All terms and conditions like fees, reserve amount, and other conditions are pre-decided at the time of invoice submission.
Types Of Account Receivable Factoring
There are two types of account receivable factoring depending on the terms and conditions of the agreement. We have tried to comprehend both types with examples.
Transfer Without Resource
When a factoring company agrees to transfer account receivables without the resource, the selling company has transferred its complete risk to the factoring agent.
In other words, if the factoring company fails to collect payment from the debtor, they cannot demand the money back from the selling company. The selling company doesn’t owe anything for the uncollectible receivables, and the whole liability stays with the factoring agent.
For instance, let’s take the example of Al-Jazaeer, who has transferred its account receivables without resource to a factoring agent ABC. The amount of account receivables is $400,000,000. The reserve amount is around 10% of the invoice.
As a result, the company will write off its account receivables by debiting cash received and interest expense. In this journal entry, the amount of interest paid will be considered the cost of getting cash earlier than expected.
Transfer With Resource
When the factoring agent and selling company agrees on the transfer with resource, the risks are not transferred. If the payment attempts are failed the factoring agent can claim back its money from transferring company.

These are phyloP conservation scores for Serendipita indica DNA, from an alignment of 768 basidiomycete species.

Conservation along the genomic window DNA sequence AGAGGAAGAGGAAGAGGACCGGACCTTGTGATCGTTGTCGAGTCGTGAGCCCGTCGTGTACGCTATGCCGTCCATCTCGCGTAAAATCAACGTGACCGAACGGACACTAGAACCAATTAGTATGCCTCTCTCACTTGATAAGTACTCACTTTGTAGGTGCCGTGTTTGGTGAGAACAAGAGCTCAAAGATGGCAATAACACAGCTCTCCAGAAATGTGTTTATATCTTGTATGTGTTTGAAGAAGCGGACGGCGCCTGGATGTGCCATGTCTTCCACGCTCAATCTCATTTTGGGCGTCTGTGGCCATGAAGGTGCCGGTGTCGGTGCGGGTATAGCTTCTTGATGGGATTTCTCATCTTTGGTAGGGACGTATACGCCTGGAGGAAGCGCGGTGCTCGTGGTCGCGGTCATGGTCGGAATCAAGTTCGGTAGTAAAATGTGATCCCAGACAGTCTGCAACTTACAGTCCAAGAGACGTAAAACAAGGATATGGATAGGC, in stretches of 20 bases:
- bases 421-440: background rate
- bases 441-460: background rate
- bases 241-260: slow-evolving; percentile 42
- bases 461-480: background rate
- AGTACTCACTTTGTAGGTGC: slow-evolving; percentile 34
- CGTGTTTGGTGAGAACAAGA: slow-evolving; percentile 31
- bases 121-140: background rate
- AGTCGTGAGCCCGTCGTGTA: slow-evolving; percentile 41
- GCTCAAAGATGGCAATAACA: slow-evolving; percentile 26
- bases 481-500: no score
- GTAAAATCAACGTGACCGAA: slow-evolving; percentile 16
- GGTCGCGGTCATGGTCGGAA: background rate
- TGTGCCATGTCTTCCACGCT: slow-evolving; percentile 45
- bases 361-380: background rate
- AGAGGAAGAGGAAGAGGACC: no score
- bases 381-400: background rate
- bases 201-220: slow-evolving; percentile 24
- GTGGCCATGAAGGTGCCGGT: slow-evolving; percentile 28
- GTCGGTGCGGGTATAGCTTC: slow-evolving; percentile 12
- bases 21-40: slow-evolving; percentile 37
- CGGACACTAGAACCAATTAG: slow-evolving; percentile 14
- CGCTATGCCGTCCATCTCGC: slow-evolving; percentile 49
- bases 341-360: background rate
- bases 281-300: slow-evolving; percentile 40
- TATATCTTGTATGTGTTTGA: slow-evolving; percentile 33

If we apply the same example of Al-Jazeera company by changing the condition of factoring. We assume that factoring agent ABC has agreed to transfer with the resource. The difference will be in the way of making journal entries and treatment of account receivables.
The cash amount will be debited. The amount of reserve kept with the factoring agent will also be debited. Whereas, instead of crediting account receivables, the transferring company will credit the short-term debt.
|Due From Factor(Holdback)||50,000,000|
When the company has collected the amount from the debtors, let’s assume $10 million remained uncollectible. The treatment in the books of transferring companies will be shown in another entry.
This entry will comprise a debit cash balance for remaining proceeds, debit allowance for doubtful debts, and amount due from the factor credited.
The second entry will be passed for writing off the short-term debt. The short-term debt amount in the first entry will be debited along with interest expense as decided at the time of the agreement. On the credit side, account receivables will be written off for the full amount.
|Allowance for bad debts||10,000,000|
|Due to factor(holdback)||50,000,000|
Factoring is a financing technique like many other financing sources available for businesses. The benefit of factoring over other modes of financing is a quick and easy process. Besides, there is no need to keep other assets of the businesses as collateral.
We have tried to comprehend the concept of factoring for all small businesses and accounting enthusiasts out there. 😊